This past week the House worked on giving the “ordinary” citizen a break with their taxes. Several pieces of legislation targeted specific tax breaks.
Legislation creating a three-day “sales tax holiday” in Oklahoma easily passed out of the Oklahoma House of Representatives this week. Senate Bill 1665, by state Sen. Jay Paul Gumm (D-Durant) and state Rep. Greg Piatt (R-Ardmore), would lift the sales tax on clothing sold for $100 or less during an annual three-day holiday scheduled the first weekend of August. Oklahomans will save an estimated $3.5 million every year if the sales-tax holiday becomes law, Piatt noted. The state sales tax is 4.5 percent.
The estate tax could be eliminated in three years thanks to legislation by State Rep. Brian Bingman (R-Sapulpa).Senate Bill 334, by Bingman and State Sen. Mike Mazzei (R-Tulsa), provides immediate estate tax relief to non-linear heirs (nephews and nieces) and completely eliminates the death tax for everyone over a three year period - in 2007, the tax would be assessed at 75 percent of current rates; for 2008 the tax would be reduced to 50 percent of current rates; and in 2009, just 25 percent of current rates would be assessed.
Oklahoma retirees could soon have a bigger tax exemption thanks to legislation by State Rep. Joe Dorman (D-Rush Springs) that passed the House Taxation and Revenue Committee. Senate Bill 2016, by Dorman and State Sen. Jay Paul Gumm (D-Durant), expands the state income tax exemption on retirement income to include $25,000 if filing single and $50,000 if married filing jointly, starting in the 2007 tax year.
Legislation providing a special tax deduction for individuals who care for the elderly passed the Oklahoma House of Representatives this week on a unanimous vote. Senate Bill 1646, by State Rep. Pam Peterson (R-Tulsa) and State Sen. Charles Laster (D-Shawnee), gives a $3,400 tax deduction for individuals who provide more than half of the financial support of an elderly relative. The deduction will go into effect January 1, 2007 if it becomes law. Peterson said the bill requires the caregiver to have lived a minimum of six months out of the year with the relative. The bill only applies to individuals earning less than $35,000 per year and families earning $50,000 or less. Also, to qualify the relative must be 70 years or older.
Legislation exempting Oklahoma schools from paying fuel tax for maintenance passed the House of Representatives this week on a unanimous vote. Senate Bill 1941 now return to the state Senate and is expected to then go to a conference committee.
This week marks the deadline for getting Senate bills heard and passed out of House committees. The deadline for passing House bills out of Senate committees was two weeks ago. Any bill not passed out of committee by the deadline is dead for the session.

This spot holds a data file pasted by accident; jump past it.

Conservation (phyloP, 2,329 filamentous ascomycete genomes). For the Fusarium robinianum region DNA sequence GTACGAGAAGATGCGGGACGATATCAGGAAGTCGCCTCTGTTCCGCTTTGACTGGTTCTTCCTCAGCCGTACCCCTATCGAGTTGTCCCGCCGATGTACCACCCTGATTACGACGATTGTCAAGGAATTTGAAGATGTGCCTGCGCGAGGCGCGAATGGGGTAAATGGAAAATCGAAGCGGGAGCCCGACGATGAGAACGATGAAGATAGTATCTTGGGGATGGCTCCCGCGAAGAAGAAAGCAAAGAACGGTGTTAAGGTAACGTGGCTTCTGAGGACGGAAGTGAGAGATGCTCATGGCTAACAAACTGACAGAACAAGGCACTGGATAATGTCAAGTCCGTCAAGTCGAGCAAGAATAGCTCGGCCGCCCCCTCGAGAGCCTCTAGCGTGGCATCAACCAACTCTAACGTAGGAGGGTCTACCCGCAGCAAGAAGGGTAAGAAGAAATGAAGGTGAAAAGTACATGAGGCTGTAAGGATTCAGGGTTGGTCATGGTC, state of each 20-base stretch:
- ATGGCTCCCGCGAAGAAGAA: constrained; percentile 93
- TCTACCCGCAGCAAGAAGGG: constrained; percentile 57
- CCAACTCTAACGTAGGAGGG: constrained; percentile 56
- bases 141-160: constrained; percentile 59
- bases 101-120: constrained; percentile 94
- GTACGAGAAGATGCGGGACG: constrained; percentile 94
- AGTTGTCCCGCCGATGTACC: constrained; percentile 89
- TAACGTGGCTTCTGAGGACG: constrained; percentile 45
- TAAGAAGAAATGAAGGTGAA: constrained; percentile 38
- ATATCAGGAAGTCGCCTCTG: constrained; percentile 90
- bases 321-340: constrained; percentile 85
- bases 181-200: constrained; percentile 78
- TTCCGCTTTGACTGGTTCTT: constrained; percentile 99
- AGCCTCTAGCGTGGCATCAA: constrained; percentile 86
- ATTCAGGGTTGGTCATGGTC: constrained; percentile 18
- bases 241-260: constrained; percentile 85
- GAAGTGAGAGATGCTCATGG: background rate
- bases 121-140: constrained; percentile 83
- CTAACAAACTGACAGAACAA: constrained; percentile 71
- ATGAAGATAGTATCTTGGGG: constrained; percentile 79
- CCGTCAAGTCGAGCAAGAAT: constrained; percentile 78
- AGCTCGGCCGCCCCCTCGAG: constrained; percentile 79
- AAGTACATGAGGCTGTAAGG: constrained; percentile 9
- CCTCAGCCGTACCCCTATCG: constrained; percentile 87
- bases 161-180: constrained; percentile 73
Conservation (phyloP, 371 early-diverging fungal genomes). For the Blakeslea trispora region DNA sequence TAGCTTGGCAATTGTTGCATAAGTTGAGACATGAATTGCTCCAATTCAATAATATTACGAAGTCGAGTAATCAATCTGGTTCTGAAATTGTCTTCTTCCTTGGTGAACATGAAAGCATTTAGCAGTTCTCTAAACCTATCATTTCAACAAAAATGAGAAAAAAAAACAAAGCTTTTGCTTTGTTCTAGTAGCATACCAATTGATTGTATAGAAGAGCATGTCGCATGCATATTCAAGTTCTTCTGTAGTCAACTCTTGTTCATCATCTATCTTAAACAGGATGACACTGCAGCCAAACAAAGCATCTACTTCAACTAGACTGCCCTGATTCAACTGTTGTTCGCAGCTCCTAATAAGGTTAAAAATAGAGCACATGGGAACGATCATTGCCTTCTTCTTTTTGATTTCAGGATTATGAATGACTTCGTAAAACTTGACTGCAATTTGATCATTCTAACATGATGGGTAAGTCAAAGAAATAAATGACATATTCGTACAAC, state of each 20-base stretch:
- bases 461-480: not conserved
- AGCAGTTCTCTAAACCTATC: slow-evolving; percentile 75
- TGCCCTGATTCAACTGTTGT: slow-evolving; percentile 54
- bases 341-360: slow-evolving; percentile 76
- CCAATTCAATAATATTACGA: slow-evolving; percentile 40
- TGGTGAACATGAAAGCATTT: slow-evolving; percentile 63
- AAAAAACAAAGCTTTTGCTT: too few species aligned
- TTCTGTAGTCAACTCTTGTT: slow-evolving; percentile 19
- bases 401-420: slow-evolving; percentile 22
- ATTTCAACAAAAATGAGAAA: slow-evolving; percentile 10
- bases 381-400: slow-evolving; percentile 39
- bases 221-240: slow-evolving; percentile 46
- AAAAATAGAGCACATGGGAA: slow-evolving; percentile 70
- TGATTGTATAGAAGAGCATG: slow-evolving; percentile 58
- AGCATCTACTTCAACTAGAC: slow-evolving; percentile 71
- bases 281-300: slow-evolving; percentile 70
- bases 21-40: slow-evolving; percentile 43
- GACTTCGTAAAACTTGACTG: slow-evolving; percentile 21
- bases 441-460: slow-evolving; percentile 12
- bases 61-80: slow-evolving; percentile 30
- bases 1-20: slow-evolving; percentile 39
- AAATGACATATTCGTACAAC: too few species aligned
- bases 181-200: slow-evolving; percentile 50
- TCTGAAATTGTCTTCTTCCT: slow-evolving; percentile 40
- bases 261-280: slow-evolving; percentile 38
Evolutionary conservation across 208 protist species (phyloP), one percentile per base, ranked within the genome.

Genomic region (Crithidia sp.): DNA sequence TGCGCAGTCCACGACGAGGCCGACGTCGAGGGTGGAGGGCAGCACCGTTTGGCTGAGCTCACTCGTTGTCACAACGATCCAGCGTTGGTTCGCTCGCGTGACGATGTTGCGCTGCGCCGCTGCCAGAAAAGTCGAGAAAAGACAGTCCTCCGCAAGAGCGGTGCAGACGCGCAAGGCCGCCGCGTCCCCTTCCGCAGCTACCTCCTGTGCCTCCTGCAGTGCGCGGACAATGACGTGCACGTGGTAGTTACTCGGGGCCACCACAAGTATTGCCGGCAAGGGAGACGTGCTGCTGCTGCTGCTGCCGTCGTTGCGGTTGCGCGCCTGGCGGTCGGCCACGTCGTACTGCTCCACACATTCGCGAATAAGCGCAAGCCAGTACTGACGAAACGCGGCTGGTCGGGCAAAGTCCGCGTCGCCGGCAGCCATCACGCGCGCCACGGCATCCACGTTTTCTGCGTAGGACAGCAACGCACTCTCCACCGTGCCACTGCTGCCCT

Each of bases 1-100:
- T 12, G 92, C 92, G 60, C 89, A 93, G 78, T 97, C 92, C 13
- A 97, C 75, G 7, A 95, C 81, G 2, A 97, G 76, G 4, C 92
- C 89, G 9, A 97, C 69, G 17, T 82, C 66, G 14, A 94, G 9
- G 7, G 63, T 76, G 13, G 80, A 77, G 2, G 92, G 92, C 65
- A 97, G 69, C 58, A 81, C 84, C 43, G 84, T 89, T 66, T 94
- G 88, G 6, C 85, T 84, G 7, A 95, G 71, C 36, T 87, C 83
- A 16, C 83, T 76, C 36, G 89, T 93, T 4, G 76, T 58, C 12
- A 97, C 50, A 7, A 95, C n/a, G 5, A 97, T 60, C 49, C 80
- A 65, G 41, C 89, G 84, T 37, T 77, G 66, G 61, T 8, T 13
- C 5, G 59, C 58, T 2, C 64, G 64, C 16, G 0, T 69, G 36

Several members amended bills at my request in the Corrections and Criminal Justice Committee that I chair. They included language in bills that had passed the House, but had been killed in Senate Committees. This included some bills dealing with pro-life issues, sex offender bills, and a Farm Bureau request bill.
The pro-life committee substitute bill contained four different bills that were killed on the Senate side. The new bill by Rep Billy makes four changes. One part of the bill recognizes under law that a second victim, the unborn child, if a pregnant woman is assaulted and her child is killed. Another section of the bill provides that a woman be informed that her baby, if 20 weeks or older, may feel pain during an abortion. The last two sections of the bill give a woman the opportunity to see her baby by ultrasound through referral by the abortion facility to an outside entity that does the procedure at no cost to the patient.
Three different sex offender bills passed last week by the Corrections and Criminal Justice Committee. These bills contain several different best practices standards in the nation. One bill by Rep Fred Morgan raises the minimum standards for first time pedophile offenders to 25 years. It also provides for the possibility of the death penalty for a repeat offender. I am co-author of that bill.
Another bill by Rep Fred Perry defines a setback zone for parks and licensed child care facilities. It requires registered sex offenders not live within 2,000 feet of such places. It also requires more information for registering sex offenders and provides for a fee to cover the cost of such a registry.
A third bill authored by myself, requires a released sex offender renew their drivers license every year to keep updated photos and address information on file. It also requires that released pedophiles take a mandatory polygraph every six months to monitor their activity.
This bill also included a request bill from the Farm Bureau to help protect landowners. This sets new penalties for those who trespass on private property in rural areas.
These and other bills will be heard on the floor during this week and next week. All bills must pass out of the opposite chamber in which they originated by the end of next week. Many of the bills that pass will go into conference committee to continue to negotiate the final language.
This includes all the appropriation bills that will be negotiated during the next six weeks. Many people have contacted me about the individual appropriation measures that they would like to see passed. After the supplemental appropriations were made there is presently about 800 million left to appropriate over last years budget.
The Speaker would like to see about 200 million of that go toward tax cuts and go back into the pockets of the tax payers. That leaves $600 million for an increase over last years $6.1 billion dollar budget. That represents a 10% growth of government. That means that the remaining $600 million for growth of agencies and pay raises is all on the table for negotiations.
Boise City News